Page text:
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I'm writing a paper that uses the symbol \dot{\mathcal{U}} which for me (in PDFLaTeX with Palatino math fonts) looks like this:

enter image description here

As you can imagine, from further away, the dot is invisible. Is there some easy way of increasing the space between the character and the dot, or moving it to the right, so it's more visible?

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    In this post, the goal was decrease the space of the dot from a line. I think the two answers should be applicable to your case just in reverse by increasing the distance. – dustin Aug 15 '13 at 2:08
  • @dustin, I think the idea is to move the dot to the right, not vertically. (At least, this is what I would think to be most appropriate.) – Sean Allred Aug 15 '13 at 2:21
  • @SeanAllred that is what I would want but I interpreted increase space between the character and the dot as meaning vertical distance. – dustin Aug 15 '13 at 2:28
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    @dustin if only everyone thought in boxes :-) the world would be a much more TeX-friendly place – Sean Allred Aug 15 '13 at 2:35
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    The U seems to be drawn from the Zapf Chancery font, which is completely unapt for a math symbol font. The palatino package doesn't show that symbol, as it doesn't affect math. Please, add a minimal example showing how you get that output. You should try also \usepackage{newpxtext,newpxmath} or \usepackage{mathpazo} for using math with the Palatino font and not \usepackage{palatino}. – egreg Aug 15 '13 at 9:15
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You can define a new macro that provides a slightly displaced dot, say \dispdot[<disp>]{<stuff>}. Below I've defined \dispdot to give a .2ex displacement. Supplying a different <disp> will change the location of the \dot:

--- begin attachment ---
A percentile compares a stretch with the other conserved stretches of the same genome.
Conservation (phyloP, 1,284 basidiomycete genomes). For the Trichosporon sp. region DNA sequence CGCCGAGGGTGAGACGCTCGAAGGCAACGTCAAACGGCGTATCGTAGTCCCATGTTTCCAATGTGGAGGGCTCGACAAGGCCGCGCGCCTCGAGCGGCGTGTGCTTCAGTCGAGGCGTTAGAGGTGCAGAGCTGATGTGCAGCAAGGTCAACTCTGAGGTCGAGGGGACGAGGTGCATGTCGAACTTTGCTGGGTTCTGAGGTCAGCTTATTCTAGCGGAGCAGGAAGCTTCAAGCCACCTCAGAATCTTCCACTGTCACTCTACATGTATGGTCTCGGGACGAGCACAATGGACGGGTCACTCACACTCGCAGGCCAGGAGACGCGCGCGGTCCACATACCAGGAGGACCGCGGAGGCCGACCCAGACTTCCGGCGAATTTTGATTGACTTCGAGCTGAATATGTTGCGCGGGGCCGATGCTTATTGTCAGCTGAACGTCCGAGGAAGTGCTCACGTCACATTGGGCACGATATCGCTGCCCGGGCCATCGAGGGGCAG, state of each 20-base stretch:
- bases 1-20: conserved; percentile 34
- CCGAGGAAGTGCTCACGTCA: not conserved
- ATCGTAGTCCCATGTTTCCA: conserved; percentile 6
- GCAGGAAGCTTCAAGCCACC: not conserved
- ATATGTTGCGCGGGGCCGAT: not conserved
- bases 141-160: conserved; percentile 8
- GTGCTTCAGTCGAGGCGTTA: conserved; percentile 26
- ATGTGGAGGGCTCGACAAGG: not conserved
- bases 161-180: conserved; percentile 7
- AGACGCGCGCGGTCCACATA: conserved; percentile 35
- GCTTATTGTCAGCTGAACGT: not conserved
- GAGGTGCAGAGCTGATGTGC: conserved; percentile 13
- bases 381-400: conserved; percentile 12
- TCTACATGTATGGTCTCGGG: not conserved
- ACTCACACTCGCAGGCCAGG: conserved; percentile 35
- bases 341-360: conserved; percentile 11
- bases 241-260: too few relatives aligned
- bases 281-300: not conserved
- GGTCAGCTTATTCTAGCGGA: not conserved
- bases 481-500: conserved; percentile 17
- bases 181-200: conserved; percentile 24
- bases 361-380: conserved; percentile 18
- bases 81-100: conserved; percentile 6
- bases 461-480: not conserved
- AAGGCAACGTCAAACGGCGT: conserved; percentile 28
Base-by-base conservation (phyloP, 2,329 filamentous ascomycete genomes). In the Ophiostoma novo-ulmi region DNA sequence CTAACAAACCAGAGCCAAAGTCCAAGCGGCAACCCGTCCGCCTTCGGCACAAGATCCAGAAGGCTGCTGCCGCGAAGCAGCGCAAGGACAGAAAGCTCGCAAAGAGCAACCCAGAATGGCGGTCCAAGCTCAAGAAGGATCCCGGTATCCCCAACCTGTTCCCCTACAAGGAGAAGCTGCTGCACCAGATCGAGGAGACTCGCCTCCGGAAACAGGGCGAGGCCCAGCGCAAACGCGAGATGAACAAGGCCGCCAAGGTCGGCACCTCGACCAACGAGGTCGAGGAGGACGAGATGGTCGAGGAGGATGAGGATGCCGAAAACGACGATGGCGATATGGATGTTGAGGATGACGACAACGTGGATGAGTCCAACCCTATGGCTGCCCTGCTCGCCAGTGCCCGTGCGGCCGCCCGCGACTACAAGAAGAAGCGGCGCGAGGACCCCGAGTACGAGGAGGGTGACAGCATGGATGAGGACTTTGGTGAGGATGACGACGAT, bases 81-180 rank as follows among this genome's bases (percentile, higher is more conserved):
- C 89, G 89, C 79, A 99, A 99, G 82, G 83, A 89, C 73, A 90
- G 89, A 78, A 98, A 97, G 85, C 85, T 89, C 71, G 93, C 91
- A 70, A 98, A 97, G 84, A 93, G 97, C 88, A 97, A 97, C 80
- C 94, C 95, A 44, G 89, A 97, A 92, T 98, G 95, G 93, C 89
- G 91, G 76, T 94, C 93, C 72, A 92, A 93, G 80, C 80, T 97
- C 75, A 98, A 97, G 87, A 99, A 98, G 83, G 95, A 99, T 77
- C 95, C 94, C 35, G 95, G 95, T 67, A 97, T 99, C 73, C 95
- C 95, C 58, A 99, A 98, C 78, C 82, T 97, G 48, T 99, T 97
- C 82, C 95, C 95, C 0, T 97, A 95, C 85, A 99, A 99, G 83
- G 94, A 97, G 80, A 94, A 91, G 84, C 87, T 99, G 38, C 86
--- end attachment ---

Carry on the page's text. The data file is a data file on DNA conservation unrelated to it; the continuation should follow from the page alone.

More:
enter image description here

\documentclass{article}
\newcommand{\dispdot}[2][.2ex]{\dot{\raisebox{0pt}[\dimexpr\height+#1][\depth]{$#2$}}}% \dispdot[<displace>]{<stuff>}
\begin{document}
$d\mathcal{U}, d\dot{\mathcal{U}}, d\dispdot{\mathcal{U}}, d\dispdot[.5ex]{\mathcal{U}}$
\end{document}

If need be, it would be possible to capture the math style.


For horizontal displacement, you could define \dispdot to give a 3mu displacement (actually, due to symmetry it is half the actual displacement):

enter image description here

\documentclass{article}
\newcommand{\dispdot}[2][3mu]{\dot{#2\mkern#1}\mkern-#1}% \dispdot[<disp>]{<stuff>}
\begin{document}
$d\mathcal{U}, d\dot{\mathcal{U}}, d\dispdot{\mathcal{U}}, d\dispdot[5mu]{\mathcal{U}}$
\end{document}

Note that math units are very small, so adjustments will be very tiny.

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2

This answer originally followed the logic of Vertical spacing between character and \hat, but has been revised to handle differernt math sizes, shown below in \textstyle, \scriptstyle, and \scriptscriptstyle.

Setting \dydot adjusts the vertical shift of the dot.

\documentclass{article}
\usepackage{stackengine}
\usepackage{scalerel}% IF YOU NEED IT FOR SCRIPTSTYLE MATH
\def\stacktype{L}
\stackMath
\def\dydot{.2ex}
\newcommand\caldot[1]{\ThisStyle{%
              \stackon[\dydot]{\SavedStyle\mathcal{#1}}
                              {\SavedStyle\dot{\phantom{\mathcal{#1}}}}}}
\begin{document}
\( A \caldot U \)
\(\scriptstyle A \caldot U \)
\(\scriptscriptstyle A \caldot U \)
\end{document}

enter image description here

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  • Thanks; I tried this out, and it works pretty well, though something is wrong with the sizing in subscripts. – Ben Webster Aug 15 '13 at 4:58
  • @BenWebster Revised to handle mathstyles. – Steven B. Segletes Aug 15 '13 at 9:42

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